About a third of women of childbearing age in the U.S. are taking opioid painkillers, according to a new report by the Centers for Disease Control and Prevention that warns of the dangers of opioid use during pregnancy.
CDC researchers say 39% of women aged 15-44 years of age who were enrolled in Medicaid filled a prescription for an opioid pain medication each year from 2008-2012. That compares to 28% of women with private health insurance. The report, published in this week’s Morbidity and Mortality Weekly Report (MMWR), does not address how many of the women actually became pregnant.
“Taking opioid medications early in pregnancy can cause birth defects and serious problems for the infant and the mother,” said CDC Director Tom Frieden, MD. “Many women of reproductive age are taking these medicines and may not know they are pregnant and therefore may be unknowingly exposing their unborn child.”
Opioid prescription rates were highest among women of child-bearing age in the South and lowest in the Northeast. White women were nearly one and a half times more likely to be on opioids than African-American or Hispanic women.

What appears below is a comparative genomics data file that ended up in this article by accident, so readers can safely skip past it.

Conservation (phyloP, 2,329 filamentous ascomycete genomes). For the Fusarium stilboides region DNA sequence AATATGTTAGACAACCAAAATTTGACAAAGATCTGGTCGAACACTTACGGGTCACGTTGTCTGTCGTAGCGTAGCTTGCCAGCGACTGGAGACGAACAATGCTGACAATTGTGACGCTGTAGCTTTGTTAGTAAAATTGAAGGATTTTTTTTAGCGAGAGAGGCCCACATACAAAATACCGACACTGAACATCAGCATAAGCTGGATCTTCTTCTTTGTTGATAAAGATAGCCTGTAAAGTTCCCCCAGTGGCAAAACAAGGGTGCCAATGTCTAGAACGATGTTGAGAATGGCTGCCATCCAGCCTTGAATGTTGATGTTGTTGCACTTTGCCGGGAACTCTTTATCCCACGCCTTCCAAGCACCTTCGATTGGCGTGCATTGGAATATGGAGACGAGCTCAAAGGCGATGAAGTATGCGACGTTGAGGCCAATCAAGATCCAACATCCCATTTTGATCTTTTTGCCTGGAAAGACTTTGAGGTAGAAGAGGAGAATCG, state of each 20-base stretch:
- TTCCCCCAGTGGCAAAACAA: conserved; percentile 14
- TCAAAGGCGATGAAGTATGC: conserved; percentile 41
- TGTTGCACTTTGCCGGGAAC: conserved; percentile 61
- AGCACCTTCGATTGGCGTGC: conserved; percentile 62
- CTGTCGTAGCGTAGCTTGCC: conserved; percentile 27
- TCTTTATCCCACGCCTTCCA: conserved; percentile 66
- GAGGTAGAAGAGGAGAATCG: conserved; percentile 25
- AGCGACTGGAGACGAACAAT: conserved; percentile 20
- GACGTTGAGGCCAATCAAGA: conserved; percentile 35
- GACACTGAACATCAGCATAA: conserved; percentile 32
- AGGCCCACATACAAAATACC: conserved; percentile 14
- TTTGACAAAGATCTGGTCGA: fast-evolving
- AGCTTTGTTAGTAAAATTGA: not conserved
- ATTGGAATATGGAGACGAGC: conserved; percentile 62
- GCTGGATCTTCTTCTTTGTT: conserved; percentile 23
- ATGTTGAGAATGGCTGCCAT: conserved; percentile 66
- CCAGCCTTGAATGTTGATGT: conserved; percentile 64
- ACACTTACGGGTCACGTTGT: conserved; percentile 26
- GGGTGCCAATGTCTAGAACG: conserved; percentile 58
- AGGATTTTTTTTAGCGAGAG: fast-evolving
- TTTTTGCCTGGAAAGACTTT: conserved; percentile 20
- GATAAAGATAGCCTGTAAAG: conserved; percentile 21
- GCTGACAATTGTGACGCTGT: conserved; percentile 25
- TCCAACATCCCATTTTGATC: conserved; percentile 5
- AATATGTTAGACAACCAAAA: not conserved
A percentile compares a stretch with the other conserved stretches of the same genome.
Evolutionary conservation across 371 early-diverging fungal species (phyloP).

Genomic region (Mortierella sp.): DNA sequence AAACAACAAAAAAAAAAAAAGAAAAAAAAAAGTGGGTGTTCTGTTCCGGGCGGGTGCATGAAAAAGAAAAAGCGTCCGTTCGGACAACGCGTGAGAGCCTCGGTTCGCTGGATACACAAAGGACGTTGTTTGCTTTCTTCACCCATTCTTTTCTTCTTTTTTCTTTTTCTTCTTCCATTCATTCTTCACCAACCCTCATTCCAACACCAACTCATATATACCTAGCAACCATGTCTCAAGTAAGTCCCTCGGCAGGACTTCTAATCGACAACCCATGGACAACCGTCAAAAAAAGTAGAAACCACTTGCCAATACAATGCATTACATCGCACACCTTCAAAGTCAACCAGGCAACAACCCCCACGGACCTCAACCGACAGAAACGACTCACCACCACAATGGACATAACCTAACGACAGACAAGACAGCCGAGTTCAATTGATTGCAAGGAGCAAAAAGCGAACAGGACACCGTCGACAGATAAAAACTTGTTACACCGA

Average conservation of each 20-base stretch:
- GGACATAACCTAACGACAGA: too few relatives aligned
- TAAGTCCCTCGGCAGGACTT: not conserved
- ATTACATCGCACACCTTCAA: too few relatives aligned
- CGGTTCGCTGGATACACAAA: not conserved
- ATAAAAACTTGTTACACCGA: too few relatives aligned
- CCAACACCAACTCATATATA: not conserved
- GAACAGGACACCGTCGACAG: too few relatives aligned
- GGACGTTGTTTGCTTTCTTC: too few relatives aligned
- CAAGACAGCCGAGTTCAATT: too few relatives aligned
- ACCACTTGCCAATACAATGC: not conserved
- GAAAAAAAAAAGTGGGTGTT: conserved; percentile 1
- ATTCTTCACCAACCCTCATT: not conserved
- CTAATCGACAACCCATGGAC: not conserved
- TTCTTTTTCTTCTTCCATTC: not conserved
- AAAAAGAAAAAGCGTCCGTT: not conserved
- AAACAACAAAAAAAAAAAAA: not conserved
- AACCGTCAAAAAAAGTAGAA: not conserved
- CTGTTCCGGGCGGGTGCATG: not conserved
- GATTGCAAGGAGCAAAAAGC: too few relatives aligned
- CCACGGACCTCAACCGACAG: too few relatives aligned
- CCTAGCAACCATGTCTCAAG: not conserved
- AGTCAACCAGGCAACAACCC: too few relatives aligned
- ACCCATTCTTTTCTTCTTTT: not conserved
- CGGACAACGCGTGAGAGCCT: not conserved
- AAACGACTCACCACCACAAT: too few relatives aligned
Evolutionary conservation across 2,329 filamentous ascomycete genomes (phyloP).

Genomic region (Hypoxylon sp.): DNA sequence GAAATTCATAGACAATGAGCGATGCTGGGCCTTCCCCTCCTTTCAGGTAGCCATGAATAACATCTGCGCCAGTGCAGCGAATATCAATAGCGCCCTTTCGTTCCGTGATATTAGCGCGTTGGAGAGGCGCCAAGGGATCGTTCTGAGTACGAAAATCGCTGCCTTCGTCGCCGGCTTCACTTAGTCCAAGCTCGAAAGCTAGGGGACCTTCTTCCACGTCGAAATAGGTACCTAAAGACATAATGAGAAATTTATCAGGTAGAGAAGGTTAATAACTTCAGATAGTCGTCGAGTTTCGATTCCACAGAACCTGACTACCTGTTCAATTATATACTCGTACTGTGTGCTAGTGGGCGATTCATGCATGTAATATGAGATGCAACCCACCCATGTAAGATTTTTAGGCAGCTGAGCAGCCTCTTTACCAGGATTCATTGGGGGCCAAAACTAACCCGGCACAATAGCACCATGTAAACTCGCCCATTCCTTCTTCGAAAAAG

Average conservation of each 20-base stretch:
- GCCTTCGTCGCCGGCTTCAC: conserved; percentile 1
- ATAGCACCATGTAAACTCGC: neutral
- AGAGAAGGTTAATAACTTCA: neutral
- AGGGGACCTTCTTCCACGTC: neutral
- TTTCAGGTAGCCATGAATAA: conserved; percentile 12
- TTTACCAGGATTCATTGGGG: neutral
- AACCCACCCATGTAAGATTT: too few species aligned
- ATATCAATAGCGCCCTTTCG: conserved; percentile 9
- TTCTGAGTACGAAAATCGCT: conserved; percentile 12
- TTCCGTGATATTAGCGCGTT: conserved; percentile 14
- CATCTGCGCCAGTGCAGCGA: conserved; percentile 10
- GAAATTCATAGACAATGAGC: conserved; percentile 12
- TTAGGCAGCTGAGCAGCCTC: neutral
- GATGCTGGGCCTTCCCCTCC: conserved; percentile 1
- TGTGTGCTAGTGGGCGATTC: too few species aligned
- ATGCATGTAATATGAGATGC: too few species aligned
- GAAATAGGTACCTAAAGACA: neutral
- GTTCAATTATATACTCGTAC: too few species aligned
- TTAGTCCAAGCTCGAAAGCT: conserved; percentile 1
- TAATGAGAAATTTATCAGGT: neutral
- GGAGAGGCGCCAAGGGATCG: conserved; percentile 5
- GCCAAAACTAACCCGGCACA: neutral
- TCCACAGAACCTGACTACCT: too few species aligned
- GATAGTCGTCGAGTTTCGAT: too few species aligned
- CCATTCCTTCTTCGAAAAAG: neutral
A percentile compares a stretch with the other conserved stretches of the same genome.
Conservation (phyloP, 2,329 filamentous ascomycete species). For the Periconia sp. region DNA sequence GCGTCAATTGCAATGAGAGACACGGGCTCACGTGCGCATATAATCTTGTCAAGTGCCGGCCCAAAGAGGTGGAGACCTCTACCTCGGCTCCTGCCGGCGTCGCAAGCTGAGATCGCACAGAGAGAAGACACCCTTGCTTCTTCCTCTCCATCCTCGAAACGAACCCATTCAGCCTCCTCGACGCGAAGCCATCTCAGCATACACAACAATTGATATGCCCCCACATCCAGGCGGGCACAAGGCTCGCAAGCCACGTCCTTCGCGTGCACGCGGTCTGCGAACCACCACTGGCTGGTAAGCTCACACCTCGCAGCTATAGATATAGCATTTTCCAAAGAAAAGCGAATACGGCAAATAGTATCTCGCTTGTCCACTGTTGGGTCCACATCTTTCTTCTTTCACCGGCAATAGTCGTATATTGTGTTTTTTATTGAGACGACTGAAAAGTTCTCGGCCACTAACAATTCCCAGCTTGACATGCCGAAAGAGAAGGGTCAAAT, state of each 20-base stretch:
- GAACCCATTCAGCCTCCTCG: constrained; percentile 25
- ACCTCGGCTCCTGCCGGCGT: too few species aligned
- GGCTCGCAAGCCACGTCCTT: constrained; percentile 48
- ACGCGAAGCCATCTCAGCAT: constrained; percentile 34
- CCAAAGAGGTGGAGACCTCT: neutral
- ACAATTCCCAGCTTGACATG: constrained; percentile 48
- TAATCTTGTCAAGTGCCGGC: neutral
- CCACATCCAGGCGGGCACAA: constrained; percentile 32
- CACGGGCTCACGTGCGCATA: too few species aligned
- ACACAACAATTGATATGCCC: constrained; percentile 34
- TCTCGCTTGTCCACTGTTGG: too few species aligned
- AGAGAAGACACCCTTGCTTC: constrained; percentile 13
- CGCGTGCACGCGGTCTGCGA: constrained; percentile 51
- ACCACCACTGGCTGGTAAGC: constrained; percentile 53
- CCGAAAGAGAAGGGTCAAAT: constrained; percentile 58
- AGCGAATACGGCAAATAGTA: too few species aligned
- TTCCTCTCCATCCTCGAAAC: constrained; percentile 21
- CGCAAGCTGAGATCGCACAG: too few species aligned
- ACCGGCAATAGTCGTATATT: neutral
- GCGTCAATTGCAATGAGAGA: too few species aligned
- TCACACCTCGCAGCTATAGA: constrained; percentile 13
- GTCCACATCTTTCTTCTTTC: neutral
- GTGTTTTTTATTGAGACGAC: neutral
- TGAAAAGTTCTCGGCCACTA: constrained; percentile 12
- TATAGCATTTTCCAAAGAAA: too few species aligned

A study published last year in the journal Anesthesiology found that one out of every seven pregnant women in the U.S. were prescribed opioids at some time in their pregnancy – a rate significantly higher than women in Europe. Nearly 6% of the pregnant American women were prescribed opioids in the first and second trimester. In the third trimester, 6.5% took painkillers.
Federal health officials say opioid use during pregnancy might increase the risk of birth defects and neonatal abstinence syndrome (NAS), which can cause a newborn infant to experience symptoms of withdrawal from medications taken by a mother during pregnancy.
“Women, who are pregnant, or planning to become pregnant, should discuss with their health care professional the risks and benefits for any medication they are taking or considering.” said Coleen Boyle, PhD, Director of CDC’s National Center on Birth Defects and Developmental Disabilities. “This new information underscores the importance of responsible prescribing, especially of opioids, for women of child bearing age.”
Previous studies have had contradictory findings regarding the risk of opioids to babies. An early U.S. study (1959-1965), and later studies from Sweden and Norway, did not find an association between opioid prescriptions and birth defects.
However, a U.S. National Birth Defects Prevention Study (1997-2005) found associations between codeine and other opioids with birth defects, including heart defects, spina bifida and gastroschisis in newborns.